The rise and rise of Indigenous ceramics

Gina Fairley

As this year’s finalist commissions are unveiled for the Indigenous Ceramic Award, we talk to the artists to help understand how clay has become both a dynamic contemporary medium and a great connection to Country.
The rise and rise of Indigenous ceramics

Detail of Yhonnie Scarce’s winning work, Servant and Slave 2018, porcelain and hand-blown glass, dimensions variable; Courtesy the artist and This Is No Fantasy Dianne Tanzer + Nicola Stein, Melbourne, Image: Christian Capurro

Yhonnie Scarce has been named the recipient of Shepparton Art Museum’s $20,000 Indigenous Ceramic Award (ICA), regarded as the most prestigious national award for Indigenous ceramics in Australia, and one that pushes perceptions of the field. 

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‘Ceramics has become the contemporary art form of the day – a little like video art in the 1990s,’ said SAM Director, Dr Rebecca Coates.

‘Over the last few years, we’ve seen an increasing number of leading contemporary artists working in ceramics, extending our understanding of the medium while continuing to explore ideas and concerns that are central to their work.’

Scarce’s work is a case in point. Presented on a dining table, her installation Servant and Slave (2018) combines Scarce’s signature glass vessels with ceramic forms to tell a story of the oppressive behaviours during Aboriginal domestics' employment.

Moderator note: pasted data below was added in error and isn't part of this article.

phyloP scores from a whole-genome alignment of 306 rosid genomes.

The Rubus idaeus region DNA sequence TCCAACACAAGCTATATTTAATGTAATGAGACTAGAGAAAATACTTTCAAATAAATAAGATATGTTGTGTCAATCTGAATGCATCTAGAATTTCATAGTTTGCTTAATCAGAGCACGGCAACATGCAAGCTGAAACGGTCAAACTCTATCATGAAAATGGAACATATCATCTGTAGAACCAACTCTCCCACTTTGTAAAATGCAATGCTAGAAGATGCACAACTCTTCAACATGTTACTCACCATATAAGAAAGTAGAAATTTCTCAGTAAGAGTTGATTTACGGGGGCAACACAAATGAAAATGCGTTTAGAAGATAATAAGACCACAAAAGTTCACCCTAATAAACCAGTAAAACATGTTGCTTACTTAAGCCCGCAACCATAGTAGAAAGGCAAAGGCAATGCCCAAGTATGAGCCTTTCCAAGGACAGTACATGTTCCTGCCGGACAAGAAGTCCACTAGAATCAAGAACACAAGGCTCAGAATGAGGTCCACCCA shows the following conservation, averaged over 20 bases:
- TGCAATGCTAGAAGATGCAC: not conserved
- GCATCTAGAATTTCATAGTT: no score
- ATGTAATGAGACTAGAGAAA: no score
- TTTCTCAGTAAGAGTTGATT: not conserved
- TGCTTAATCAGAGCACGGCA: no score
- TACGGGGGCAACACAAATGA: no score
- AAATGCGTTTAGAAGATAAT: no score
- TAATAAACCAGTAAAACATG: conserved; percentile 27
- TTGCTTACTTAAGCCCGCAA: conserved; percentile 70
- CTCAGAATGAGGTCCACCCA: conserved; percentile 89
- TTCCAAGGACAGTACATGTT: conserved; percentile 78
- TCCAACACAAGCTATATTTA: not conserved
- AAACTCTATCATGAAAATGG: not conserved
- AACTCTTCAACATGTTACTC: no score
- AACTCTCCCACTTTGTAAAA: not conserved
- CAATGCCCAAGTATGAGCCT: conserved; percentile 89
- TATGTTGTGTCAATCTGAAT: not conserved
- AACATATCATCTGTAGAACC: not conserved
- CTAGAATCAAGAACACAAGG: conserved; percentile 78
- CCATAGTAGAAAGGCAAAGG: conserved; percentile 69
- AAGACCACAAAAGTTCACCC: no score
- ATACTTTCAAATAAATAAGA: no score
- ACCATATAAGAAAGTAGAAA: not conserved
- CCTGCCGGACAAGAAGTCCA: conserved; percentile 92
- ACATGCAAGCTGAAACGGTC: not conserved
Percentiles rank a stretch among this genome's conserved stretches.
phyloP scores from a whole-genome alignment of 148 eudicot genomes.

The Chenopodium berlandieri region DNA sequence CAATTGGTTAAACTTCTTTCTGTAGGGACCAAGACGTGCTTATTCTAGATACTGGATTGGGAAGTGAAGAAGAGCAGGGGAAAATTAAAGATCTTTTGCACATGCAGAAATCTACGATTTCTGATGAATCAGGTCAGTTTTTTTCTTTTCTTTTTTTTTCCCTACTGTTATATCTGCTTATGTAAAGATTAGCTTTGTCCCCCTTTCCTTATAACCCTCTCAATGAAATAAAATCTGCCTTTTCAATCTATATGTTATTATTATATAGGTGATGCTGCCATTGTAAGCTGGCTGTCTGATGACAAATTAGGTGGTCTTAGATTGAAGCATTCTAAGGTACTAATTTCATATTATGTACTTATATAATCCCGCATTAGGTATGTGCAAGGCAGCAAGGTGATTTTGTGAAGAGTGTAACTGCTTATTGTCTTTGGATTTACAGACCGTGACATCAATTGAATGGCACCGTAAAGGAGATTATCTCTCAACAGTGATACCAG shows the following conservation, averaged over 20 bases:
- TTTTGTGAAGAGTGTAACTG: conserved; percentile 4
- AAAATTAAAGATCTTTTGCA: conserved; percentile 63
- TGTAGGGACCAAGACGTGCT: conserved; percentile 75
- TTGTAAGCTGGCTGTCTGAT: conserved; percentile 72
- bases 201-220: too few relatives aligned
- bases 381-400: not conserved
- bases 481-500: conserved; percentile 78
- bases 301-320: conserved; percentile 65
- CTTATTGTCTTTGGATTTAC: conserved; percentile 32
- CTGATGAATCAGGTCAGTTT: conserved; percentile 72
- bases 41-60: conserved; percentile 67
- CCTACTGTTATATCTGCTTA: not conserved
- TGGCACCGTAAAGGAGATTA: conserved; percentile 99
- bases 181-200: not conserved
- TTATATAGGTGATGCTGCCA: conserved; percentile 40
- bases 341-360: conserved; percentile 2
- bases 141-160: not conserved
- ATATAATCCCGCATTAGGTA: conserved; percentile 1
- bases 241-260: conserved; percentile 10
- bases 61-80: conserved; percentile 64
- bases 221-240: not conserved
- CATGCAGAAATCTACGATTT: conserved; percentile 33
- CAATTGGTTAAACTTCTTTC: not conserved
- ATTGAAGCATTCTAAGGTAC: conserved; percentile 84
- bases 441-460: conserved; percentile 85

Scarce told ArtsHub: ‘I think Indigenous ceramics have always been around, if you consider the long term practice of Ernabella and Hermannsburg Potters’. However, it is initiatives like the Indigenous Ceramic Award that have brought such practices to the fore, she said.

‘Ceramics and glass are no longer considered craft mediums but have acceptance within the contemporary art conversation,’ Scarce explained. 

Coates added: ‘We are seeing particular styles, or schools develop with a definitive visual language and often recognised forms. At the same time, other artists are giving greater consideration to modes of display, creating installations, and thinking about how audiences experience the work. Gone is the solitary pot on the plinth!’

In total, seven artists were shortlisted for SAM's Indigenous Ceramic Award are: Dean Cross (Worimi, ACT), Jackie Wirramanda (Wergaia, VIC), Jan Goongaja Griffiths (Miriwoonga/Ngarinyman, WA), Janet Fieldhouse (Torres Strait Islands, QLD) - who won the award in 2007 and 2011, Jock Puautjimi (Tiwi, NT), Penny Evans (Gamilaraay/Gomeroi, NSW), and Yhonnie Scarce (Kokathat/Nukunu, VIC). Each is funded to create a new body of work.

Dean Cross; courtesy and © the artist

Not dissimilar to Scarce in rethinking presentation, finalist Dean Cross has used clay from his Country to be responsive to the architecture of the gallery space and to challenge the Western canon of memorial statuary.

He told ArtsHub: ‘Being in this exhibition has meant a lot of surprised faces by people I know when I tell them I am part of it! The most common response has been “but I didn’t think you made ceramics?” And to be fair, I am not sure if my work technically is ceramic. It is a little like the bread/toast situation. At what point does a slice of bread become a piece of toast?

‘It can be very challenging when there are external expectations about the type of work one is supposed to produce. I feel [such expectations] to be dangerous to the young artist who should be free to explore,’ he added.

Coates expanded on this point: ‘We have had rumblings from some of our more traditional master craftsmen who can be concerned that with all these contemporary artists “discovering” the medium, often making a feature of the accident or the hand-made, and without years of craftsmanship and skill to inform their work, there is less room for their art and endeavours. I believe that great art always prevails.’

Jackie Wirramanda, Camping Grounds 2018, white clay (unglazed), 45 x 23 cm; Courtesy and © the artist.